By Sanah Thakur
When someone says the word ‘inspiration’ to me, I immediately recall a quote I once read in a book by Martyn Stewart, which said, ‘Inspiration is for amateurs; the rest of us just show up and get to work’ by Chuck Close. The reality is, inspiration can be so mood enhancing, it’s easy to get consumed into an action paralysis – a phrase I just made up for ‘not taking action’. So why does being inspired feel better than doing something?
The human brain is designed to be lazy; to take short cuts and find the most convenient way to complete a task. Inspiration is a feeling that is biologically triggered from experiencing joy which releases dopamine and oxytocin in the brain. This chemically makes brain happier, creating the breeding ground for motivation and inspiration. Therefore, the brain has to do very little work to experience it. However, even a passive task like watching TV, requires more energy than your brain would like to spend. To understand this very easily, it’s like offering your brain an option between running on a treadmill for 60 mins continuously or taking a nap. You can imagine what the answer would be. You might not be aware, but every time you make an excuse to do something, you’re letting your brain take the easy way out. I realised it was time to change this and start making a difference by living more consciously. Half the time we spend in our day, it’s like we’re sleep walking, subconsciously experiencing everything. So it’s either we live our lives watching other people do something, or get out there to do something and let others watch you.
The reality is, we love watching other people’s lives. It’s cathartic. We intentionally go on social media sites to ‘keep up’ with lives, spending our precious time looking and watching. Let me remind you, this time, the most valuable commodity we all possess, is given away to people so easily because we refuse to challenge our brain. Starting this change begins with something extremely easy – targeting our language. Our mental language is literally the one thing we subconsciously use, as we speak as fast as we think, barely noticing how quickly the transformation happened. Words and phrases such as Inspiration, motivation, dream, planned to, hoping to, wishing for, are so habitual to us that we never question how they can prime our brain to delay action.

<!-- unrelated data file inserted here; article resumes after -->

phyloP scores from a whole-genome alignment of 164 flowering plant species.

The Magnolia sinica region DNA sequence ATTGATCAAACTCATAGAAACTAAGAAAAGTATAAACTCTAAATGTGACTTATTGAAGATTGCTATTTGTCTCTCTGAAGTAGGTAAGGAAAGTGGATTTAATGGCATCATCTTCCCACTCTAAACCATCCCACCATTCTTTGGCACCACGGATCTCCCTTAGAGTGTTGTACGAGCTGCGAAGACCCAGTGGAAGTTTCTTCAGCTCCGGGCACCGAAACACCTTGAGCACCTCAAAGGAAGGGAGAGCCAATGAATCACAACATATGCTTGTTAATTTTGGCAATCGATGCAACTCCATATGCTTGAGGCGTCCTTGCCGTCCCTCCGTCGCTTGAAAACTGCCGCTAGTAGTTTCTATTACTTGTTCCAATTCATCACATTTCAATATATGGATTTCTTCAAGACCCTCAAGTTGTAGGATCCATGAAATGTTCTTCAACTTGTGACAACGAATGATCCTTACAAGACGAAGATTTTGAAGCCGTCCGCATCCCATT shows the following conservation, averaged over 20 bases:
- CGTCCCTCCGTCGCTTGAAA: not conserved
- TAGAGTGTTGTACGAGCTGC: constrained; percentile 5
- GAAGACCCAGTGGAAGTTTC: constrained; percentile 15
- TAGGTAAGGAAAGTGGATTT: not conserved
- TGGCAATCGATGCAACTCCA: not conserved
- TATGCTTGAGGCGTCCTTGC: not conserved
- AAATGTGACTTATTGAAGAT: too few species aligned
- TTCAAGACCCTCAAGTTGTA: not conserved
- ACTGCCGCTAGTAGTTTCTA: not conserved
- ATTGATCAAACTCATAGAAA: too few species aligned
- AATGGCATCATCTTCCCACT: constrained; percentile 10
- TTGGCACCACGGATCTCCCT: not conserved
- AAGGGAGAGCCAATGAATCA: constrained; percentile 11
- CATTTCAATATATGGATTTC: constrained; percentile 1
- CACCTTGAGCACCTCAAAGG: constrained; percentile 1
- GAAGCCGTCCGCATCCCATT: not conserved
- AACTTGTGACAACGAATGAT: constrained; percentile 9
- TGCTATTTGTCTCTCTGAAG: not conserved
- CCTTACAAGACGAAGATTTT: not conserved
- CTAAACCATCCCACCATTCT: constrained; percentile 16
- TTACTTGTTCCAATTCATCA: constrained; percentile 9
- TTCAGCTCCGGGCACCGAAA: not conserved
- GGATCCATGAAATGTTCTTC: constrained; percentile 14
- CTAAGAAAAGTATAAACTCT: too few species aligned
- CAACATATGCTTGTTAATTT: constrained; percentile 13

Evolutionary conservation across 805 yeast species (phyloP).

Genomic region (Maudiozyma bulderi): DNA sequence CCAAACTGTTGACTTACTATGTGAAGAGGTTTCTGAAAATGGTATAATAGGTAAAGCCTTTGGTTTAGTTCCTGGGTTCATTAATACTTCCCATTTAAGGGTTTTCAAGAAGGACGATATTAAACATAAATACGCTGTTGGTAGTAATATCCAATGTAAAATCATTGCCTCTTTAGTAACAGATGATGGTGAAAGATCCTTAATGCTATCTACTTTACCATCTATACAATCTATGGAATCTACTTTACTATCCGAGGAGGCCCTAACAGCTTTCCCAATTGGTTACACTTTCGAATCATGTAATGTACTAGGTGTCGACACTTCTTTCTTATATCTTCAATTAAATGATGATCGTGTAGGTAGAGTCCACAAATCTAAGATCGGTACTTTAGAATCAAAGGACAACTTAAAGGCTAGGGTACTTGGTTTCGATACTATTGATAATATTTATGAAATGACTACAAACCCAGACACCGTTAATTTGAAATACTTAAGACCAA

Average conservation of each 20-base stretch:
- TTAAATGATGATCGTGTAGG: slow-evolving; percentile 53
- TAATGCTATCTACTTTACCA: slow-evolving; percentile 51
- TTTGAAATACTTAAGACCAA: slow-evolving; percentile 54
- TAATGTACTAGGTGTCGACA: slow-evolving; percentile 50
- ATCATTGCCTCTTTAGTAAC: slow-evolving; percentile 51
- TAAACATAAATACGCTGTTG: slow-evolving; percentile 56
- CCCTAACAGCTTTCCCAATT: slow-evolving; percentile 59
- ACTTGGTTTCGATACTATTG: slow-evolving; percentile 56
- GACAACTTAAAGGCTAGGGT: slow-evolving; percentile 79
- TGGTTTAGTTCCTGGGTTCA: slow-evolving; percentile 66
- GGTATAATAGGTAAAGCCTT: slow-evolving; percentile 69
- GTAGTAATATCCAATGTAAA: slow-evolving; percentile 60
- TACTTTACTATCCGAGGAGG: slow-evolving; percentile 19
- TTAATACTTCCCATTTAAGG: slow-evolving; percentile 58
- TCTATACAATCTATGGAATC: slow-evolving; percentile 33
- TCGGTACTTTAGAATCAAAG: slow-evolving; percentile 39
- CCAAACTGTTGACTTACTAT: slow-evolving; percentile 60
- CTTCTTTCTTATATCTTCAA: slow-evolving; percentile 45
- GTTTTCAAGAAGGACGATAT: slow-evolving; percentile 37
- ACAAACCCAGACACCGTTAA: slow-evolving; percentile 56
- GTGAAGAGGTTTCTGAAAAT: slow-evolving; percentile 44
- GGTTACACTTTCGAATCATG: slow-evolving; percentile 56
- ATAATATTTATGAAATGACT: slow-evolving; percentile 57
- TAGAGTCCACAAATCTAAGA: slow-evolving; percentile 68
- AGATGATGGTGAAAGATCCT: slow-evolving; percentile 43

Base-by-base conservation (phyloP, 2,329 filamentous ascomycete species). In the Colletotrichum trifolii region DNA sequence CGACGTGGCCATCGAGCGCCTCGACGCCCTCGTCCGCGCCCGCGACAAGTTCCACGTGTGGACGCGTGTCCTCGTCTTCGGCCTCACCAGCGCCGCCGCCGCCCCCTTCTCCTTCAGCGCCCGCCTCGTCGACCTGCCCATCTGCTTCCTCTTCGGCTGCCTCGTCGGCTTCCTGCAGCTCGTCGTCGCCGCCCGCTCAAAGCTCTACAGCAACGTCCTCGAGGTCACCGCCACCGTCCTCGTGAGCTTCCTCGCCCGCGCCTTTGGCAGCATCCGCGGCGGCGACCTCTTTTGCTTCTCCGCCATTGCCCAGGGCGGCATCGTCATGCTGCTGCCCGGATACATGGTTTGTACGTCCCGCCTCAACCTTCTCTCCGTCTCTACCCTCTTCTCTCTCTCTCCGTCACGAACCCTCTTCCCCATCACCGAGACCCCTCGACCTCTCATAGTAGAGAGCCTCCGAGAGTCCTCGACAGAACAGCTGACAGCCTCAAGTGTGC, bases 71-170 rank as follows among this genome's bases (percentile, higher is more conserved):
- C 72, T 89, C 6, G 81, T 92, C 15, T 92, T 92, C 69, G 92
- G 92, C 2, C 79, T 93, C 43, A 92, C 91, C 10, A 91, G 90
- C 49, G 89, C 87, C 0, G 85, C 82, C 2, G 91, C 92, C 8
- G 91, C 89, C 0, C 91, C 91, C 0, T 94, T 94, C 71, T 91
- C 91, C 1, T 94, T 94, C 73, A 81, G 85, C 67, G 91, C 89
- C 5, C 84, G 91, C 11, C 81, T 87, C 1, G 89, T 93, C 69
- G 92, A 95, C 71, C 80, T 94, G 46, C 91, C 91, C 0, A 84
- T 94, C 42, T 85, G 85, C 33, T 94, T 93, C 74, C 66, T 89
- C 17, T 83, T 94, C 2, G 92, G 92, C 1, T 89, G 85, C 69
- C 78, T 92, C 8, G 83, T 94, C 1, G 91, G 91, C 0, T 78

So how does one stop dreaming? To act consistently, we need to utilise something known as the flow state. This is the ideal state we want our brains to be at, somewhere between boredom and anxiety. You want to intrigue your brain by giving it something challenging, so it’s not bored but not extremely difficult, as this will overwhelm it, causing anxiety. The problem however is, we all dream, wait, wish on this flow state rather than picking up tools to engineer it ourselves. How many times have you found yourself in a situation where you want to do something but you have no motivation, so you let your excuses push it away? If you could consciously work on building these strategies to start the flow state whenever required, imagine how many things you would be doing? My advice for this week, look to engineer this flow state. Find out how you can convert dreams into reality. You’re always waiting for the flow state, why don’t you do something for once and create it?
The author can be contacted on Instagram @sincerelysanah
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